While the Supreme Court is working with its full sanctioned strength, vacancy of judges is on the rise in the 25 high courts of the country, according to latest Law Ministry data.
The figures released by the ministry on October 1 show that the high courts faced a shortage of 420 judges -- the highest till now this year.
As on October 1, the high courts were working with 659 judges as compared to the sanctioned strength of 1079.
In September, a total of 414 posts of judges are vacant in the 25 high courts.
Over 43 lakh cases are pending in the high courts. The figure was 409 in August and 403 in July, according to the data available in public domain.
A three-member Supreme Court collegium recommends names of candidates for appointment as high court judges. In case of appointments to the Supreme Court, the collegium consists of five top judges of the top court.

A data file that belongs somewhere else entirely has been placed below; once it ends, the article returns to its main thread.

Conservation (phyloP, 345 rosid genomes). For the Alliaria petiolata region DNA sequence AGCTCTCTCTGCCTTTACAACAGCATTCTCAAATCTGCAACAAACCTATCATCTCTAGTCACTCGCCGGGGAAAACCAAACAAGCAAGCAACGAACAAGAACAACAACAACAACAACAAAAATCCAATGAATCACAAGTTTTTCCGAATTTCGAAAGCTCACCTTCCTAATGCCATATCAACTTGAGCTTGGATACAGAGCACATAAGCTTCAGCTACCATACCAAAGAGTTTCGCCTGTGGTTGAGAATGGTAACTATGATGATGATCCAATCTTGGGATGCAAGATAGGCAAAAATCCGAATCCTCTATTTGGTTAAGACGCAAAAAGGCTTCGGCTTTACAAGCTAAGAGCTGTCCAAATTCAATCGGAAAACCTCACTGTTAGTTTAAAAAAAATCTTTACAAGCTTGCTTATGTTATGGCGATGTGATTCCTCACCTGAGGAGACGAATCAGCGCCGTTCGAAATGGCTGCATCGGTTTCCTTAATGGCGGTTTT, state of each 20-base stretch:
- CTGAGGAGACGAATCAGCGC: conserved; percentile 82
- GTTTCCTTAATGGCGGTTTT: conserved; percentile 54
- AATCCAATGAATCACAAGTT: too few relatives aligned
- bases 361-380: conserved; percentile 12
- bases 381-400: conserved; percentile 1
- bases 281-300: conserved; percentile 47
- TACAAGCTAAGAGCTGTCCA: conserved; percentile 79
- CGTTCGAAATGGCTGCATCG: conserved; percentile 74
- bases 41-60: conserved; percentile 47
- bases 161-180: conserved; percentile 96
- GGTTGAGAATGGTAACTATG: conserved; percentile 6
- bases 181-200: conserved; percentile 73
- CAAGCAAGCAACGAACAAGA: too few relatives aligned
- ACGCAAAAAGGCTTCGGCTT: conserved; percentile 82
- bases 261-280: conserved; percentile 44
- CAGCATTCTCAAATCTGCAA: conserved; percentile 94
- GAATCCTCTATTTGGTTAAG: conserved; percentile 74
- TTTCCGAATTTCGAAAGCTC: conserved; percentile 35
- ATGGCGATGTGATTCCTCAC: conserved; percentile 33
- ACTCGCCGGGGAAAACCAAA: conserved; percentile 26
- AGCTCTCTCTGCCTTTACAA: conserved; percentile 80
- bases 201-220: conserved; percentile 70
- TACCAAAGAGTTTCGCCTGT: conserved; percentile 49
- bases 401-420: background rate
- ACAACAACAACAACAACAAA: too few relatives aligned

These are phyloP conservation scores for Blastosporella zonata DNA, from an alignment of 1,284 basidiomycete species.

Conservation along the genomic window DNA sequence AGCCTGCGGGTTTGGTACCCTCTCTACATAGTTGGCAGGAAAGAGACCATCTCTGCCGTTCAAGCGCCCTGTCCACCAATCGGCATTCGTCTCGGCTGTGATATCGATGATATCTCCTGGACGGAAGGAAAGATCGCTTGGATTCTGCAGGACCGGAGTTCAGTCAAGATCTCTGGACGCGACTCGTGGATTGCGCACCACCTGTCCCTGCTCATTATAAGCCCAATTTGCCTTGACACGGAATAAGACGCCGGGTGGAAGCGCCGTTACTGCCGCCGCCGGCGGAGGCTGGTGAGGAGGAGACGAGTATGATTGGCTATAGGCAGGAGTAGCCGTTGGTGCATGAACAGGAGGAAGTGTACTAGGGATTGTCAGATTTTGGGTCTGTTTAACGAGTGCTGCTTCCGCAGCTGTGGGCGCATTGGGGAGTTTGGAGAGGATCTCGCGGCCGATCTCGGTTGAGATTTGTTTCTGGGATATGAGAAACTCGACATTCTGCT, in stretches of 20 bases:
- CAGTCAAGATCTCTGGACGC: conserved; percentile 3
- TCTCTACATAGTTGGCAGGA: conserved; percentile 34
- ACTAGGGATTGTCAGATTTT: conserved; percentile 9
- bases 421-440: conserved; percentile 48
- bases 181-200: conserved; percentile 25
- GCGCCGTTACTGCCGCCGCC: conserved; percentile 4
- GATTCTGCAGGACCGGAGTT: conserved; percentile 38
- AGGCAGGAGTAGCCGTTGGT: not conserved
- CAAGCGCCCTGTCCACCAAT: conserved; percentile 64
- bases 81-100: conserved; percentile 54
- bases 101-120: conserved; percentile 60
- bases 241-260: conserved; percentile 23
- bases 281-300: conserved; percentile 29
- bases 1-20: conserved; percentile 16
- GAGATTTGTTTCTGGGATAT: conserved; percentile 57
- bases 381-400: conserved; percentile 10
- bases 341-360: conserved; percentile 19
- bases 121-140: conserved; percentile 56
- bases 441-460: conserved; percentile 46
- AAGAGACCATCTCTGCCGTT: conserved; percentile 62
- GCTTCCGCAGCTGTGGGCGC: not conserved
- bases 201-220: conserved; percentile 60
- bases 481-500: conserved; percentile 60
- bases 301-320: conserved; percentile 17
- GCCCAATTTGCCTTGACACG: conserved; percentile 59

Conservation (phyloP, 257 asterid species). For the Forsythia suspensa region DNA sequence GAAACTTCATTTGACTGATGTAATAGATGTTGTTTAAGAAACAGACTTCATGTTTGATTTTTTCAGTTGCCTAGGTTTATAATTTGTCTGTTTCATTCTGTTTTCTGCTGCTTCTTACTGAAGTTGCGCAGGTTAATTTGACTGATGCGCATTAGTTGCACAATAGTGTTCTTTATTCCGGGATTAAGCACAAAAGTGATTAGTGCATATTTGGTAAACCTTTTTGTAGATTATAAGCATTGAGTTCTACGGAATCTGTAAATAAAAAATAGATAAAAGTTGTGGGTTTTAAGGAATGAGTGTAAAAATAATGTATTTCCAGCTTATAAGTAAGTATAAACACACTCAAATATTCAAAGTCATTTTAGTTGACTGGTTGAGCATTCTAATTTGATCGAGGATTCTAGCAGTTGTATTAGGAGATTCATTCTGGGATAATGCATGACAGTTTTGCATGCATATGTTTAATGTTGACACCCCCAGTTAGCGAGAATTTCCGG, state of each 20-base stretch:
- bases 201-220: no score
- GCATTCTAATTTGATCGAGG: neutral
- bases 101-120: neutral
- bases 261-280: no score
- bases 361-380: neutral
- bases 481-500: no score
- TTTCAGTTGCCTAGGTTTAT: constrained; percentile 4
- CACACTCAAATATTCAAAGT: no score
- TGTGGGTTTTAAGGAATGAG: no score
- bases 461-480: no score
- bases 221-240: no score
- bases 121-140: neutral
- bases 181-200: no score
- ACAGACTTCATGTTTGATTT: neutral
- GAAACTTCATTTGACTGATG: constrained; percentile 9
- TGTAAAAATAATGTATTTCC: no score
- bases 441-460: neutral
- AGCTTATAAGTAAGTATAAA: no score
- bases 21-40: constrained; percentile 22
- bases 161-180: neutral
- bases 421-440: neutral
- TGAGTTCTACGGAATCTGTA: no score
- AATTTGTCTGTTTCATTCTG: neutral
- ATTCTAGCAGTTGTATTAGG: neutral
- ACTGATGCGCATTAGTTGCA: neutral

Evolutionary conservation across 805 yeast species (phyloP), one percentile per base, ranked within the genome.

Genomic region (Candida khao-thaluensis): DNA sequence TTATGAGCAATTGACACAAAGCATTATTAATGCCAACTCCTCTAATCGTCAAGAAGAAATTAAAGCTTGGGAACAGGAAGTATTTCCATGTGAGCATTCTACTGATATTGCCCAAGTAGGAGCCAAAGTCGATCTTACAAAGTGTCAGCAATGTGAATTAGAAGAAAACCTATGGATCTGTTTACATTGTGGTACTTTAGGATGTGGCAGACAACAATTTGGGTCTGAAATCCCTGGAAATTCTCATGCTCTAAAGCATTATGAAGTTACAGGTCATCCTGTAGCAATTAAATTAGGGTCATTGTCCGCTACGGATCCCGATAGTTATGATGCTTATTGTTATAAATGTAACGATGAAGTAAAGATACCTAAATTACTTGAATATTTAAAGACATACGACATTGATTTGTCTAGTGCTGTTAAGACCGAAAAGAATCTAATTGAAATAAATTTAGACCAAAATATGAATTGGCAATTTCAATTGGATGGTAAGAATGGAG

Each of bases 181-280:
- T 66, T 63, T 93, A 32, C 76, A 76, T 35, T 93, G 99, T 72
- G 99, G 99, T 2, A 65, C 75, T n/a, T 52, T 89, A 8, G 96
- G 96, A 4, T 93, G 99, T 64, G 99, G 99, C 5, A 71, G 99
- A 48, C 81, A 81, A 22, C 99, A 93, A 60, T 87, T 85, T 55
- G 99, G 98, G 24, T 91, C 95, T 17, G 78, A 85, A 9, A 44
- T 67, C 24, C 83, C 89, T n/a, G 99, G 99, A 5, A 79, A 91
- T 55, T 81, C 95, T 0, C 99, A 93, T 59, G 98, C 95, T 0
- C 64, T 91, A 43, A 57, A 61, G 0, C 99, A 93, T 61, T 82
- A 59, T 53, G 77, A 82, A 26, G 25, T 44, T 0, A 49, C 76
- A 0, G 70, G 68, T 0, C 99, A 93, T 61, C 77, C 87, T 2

High court collegiums short list candidates for their respective high courts and send the names to the law ministry.
The ministry, along with background check reports by the Intelligence Bureau, forwards it to the Supreme Court collegium for a final call.
The government has maintained that appointment of judges in the high courts is a "continuous collaborative process" between the Executive and the Judiciary, as it requires consultation and approval from various constitutional authorities.
Vacancies keep arising on account of retirement, resignation or elevation of judges and increase in judges' strength. In June, the vacancy position stood at 399, while it was 396 in May.
In April, 399 posts of judges were vacant, while the figure was 394 in March. The vacancy position in February stood at 400 and in January, it was 392, according to the data collated by the Department of Justice.
Four new judges were appointed to the Supreme Court in September, taking its strength to 34, the highest-ever.
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